Providing node IP/dns when launching in AWS

I’m using ES6.4.0 and SG tlstool 1.5.

I have a cluster of 3 master nodes and 8 data nodes. I’d like SG to give me some simple role based access to the cluster (including Kibana) but I am having a hard time getting it configured. It doesn’t help that my knowledge of SSL and certificates is thin!

I use Ansible to build an AMI for master nodes and another AMI for the data nodes. I then use SpotInst to launch 3 copies of the master in 1 group and 8 copies of the data nodes in another group. This builds an unprotected cluster that is resilient to outages but I need some authentication.

After following the basic SG install instructions (using the offline TLS tool) I’ve finally managed to get the nodes to actually start but I’m getting the error:

“SSL Problem Received fatal alert: certificate_unknown”

I think this is (at least) because I have incorrectly configured the nodes section in the tlstool/config (and probably because I’m creating different root-ca files on master and data nodes) e.g.

nodes:
- name: node
dn: CN=node.ca.vudrm.tech,OU=CA,O=VUDRM,DC=vurdm,DC=tech

But here I am little stuck on how to progress. At the time of creation of the AMI I do not know what IP or DNS will be given to any node (master or data) when it is started by SpotInst. I can get this information when the node is started and run the script at that point, but I will not have any of the information of any of the other nodes at that time. Further at any time one of my nodes may be removed and replaced by a new node and I need that to be attached to the cluster.

I am starting to wonder if this is even possible with SG. Perhaps I should just stick nginx in front and let that do the authentication.

— System details

AWS M3, M4 or M5 either large, xlarge or 2xlarge (dynamically allocated by SpotInst)

Ubuntu 16.04

openjdk version “1.8.0_181”

The DNS or IP in the SAN section of the certificate is optional. If it is there, you can use advanced features like hostname verification (verifying the hostname against the DNS entries in the SAN section) or DNS lookups (resolving the hostname against the DNS). But these are not mandatory, so you don’t need to add IPs or hostnames in the SAN section.

You can disable hostname verification by setting:

searchguard.ssl.transport.enforce_hostname_verification: false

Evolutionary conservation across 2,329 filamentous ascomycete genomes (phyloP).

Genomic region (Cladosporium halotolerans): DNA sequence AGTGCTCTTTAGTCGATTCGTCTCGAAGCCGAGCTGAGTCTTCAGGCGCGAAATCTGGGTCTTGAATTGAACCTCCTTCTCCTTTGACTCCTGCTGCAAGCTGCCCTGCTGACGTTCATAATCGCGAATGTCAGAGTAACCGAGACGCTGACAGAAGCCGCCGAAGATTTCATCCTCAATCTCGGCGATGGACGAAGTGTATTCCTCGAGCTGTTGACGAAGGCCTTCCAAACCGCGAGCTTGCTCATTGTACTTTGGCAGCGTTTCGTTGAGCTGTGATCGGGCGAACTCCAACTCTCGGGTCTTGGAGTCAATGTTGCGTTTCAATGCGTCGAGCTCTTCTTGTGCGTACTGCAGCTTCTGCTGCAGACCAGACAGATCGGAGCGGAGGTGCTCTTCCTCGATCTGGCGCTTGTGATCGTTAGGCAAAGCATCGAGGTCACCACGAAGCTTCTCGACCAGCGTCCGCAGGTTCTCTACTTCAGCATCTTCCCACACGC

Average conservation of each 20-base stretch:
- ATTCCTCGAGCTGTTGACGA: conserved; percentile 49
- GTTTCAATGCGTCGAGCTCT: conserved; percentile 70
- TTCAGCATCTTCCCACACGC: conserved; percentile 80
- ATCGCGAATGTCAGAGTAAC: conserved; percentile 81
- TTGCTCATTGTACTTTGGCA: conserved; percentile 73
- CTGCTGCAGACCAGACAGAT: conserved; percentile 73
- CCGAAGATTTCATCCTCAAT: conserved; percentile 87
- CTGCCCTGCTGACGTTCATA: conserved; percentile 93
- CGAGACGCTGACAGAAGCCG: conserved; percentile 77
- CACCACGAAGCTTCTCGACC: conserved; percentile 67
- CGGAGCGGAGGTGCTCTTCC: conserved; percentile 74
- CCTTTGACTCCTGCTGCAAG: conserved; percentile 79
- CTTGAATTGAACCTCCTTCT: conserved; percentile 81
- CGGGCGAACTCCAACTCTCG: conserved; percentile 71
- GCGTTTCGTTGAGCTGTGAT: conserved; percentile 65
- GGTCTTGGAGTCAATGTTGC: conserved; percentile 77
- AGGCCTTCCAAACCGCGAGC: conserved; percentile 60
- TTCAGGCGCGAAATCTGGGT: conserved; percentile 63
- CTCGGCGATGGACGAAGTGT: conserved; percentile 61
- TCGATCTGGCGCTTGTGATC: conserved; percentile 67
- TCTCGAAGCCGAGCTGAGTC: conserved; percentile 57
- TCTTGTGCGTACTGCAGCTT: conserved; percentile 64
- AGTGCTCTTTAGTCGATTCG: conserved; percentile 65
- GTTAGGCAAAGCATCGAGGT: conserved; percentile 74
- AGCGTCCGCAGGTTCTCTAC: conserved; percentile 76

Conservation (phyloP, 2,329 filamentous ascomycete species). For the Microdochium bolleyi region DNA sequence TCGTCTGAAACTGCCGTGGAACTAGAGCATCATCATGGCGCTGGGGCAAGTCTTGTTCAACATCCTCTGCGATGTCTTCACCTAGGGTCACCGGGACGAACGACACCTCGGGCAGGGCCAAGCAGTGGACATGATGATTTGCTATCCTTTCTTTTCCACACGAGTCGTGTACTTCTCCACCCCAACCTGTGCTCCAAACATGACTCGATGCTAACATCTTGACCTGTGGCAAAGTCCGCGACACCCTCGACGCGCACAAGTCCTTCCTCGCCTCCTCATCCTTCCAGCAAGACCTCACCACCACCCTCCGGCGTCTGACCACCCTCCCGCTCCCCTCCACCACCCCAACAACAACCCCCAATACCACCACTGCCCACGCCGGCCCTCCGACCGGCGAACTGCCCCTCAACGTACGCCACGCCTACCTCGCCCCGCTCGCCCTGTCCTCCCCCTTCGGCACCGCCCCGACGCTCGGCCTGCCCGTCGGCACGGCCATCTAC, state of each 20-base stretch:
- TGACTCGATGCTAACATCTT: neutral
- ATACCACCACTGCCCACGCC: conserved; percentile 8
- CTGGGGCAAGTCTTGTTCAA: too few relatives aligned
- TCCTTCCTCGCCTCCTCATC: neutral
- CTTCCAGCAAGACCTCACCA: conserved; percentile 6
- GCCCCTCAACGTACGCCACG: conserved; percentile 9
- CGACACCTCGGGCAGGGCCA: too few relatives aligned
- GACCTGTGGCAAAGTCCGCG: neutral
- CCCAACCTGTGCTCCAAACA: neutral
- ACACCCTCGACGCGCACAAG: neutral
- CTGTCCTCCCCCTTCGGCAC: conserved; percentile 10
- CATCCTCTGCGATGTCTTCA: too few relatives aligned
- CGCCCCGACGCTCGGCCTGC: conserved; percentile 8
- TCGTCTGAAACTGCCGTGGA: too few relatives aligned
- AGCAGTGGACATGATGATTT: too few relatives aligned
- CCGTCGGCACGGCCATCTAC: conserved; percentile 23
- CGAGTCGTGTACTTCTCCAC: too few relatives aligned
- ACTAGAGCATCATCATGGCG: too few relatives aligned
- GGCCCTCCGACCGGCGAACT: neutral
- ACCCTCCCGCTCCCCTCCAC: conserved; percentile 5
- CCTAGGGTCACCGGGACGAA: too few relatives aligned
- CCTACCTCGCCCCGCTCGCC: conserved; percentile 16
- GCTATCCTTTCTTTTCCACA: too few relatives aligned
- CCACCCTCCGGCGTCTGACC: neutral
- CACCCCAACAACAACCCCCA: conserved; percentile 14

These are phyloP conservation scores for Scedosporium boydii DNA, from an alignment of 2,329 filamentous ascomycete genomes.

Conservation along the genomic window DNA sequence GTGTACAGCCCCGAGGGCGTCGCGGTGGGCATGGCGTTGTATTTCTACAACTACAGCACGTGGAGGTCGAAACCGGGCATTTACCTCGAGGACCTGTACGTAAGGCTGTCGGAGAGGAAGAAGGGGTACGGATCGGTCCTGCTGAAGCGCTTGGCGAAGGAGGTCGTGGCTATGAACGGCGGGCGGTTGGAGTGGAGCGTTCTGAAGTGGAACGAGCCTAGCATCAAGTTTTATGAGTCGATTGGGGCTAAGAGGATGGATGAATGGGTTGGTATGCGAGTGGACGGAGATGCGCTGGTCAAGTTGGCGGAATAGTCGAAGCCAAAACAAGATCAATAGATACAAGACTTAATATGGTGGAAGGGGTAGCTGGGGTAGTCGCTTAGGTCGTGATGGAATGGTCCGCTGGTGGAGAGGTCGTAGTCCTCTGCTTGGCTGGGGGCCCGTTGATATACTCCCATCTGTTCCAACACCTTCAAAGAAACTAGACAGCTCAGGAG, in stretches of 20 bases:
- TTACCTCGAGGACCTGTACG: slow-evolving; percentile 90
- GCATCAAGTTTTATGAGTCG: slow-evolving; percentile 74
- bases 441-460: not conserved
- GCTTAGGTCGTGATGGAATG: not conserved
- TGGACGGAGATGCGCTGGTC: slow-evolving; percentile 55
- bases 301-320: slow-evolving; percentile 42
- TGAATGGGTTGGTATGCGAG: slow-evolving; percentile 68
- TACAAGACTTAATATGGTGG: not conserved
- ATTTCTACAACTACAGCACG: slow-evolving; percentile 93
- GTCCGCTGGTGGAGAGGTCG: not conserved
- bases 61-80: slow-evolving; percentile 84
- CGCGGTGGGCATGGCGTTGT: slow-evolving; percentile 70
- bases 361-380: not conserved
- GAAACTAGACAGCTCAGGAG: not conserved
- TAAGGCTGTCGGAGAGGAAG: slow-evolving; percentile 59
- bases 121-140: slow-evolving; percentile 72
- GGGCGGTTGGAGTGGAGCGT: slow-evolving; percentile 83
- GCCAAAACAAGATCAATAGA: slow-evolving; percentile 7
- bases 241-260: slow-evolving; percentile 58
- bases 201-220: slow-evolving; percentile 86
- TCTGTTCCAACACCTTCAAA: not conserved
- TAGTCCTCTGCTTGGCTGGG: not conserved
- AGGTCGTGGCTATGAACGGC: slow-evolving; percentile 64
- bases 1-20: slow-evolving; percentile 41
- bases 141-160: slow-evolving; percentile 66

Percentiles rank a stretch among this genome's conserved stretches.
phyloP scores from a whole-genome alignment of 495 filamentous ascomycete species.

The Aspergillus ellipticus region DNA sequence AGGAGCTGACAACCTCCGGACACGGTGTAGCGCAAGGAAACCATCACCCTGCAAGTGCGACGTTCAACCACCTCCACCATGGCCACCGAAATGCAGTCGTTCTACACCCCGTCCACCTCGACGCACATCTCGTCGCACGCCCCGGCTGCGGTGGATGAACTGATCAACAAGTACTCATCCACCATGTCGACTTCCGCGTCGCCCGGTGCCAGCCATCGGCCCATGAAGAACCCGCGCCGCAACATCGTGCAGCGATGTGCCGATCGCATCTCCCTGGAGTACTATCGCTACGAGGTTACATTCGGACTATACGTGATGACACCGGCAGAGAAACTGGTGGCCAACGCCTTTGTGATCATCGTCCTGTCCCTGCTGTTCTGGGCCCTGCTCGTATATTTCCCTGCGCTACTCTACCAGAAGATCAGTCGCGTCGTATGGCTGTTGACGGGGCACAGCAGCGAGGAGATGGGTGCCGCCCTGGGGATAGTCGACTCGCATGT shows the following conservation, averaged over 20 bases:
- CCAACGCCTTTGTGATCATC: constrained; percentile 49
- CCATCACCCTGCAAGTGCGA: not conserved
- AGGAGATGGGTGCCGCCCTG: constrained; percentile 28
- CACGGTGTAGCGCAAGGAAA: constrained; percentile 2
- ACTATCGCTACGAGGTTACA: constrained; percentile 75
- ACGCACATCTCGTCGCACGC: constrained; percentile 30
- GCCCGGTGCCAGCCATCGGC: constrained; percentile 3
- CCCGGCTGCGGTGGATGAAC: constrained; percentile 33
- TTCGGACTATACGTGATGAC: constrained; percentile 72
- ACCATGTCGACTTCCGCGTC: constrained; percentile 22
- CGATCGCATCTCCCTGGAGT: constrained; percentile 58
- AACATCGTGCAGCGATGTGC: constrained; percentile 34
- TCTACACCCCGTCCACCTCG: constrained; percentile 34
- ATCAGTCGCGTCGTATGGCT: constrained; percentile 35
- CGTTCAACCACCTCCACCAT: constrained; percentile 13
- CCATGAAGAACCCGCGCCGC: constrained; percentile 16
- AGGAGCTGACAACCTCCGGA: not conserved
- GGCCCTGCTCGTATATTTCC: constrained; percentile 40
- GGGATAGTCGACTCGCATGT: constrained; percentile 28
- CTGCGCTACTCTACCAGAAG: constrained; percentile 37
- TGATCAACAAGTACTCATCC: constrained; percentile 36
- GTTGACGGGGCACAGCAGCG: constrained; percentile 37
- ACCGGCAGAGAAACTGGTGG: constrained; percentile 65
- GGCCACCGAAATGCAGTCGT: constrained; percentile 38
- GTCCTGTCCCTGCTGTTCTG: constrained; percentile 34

``

You write:

“and probably because I’m creating different root-ca files on master and data nodes”

This, of course, is not possible. The whole idea of TLS is to establish a chain of trust, which means all participating TLS certificates need to be trusted. If your master node connects to your data node, it sends its certificate. The data node verifies this certificate against its configured root CA. If this is not the root CA the certificate was signed with, it will fail.

Why do you want to have different root CAs on your master and your data nodes? If this is a hard requirement, you will need to add both root CAs in a single root CA PEM file and configure this combined one in Search Guard.

···

On Wednesday, September 26, 2018 at 11:59:29 AM UTC+2, Martin wrote:

I’m using ES6.4.0 and SG tlstool 1.5.

I have a cluster of 3 master nodes and 8 data nodes. I’d like SG to give me some simple role based access to the cluster (including Kibana) but I am having a hard time getting it configured. It doesn’t help that my knowledge of SSL and certificates is thin!

I use Ansible to build an AMI for master nodes and another AMI for the data nodes. I then use SpotInst to launch 3 copies of the master in 1 group and 8 copies of the data nodes in another group. This builds an unprotected cluster that is resilient to outages but I need some authentication.

After following the basic SG install instructions (using the offline TLS tool) I’ve finally managed to get the nodes to actually start but I’m getting the error:

“SSL Problem Received fatal alert: certificate_unknown”

I think this is (at least) because I have incorrectly configured the nodes section in the tlstool/config (and probably because I’m creating different root-ca files on master and data nodes) e.g.

nodes: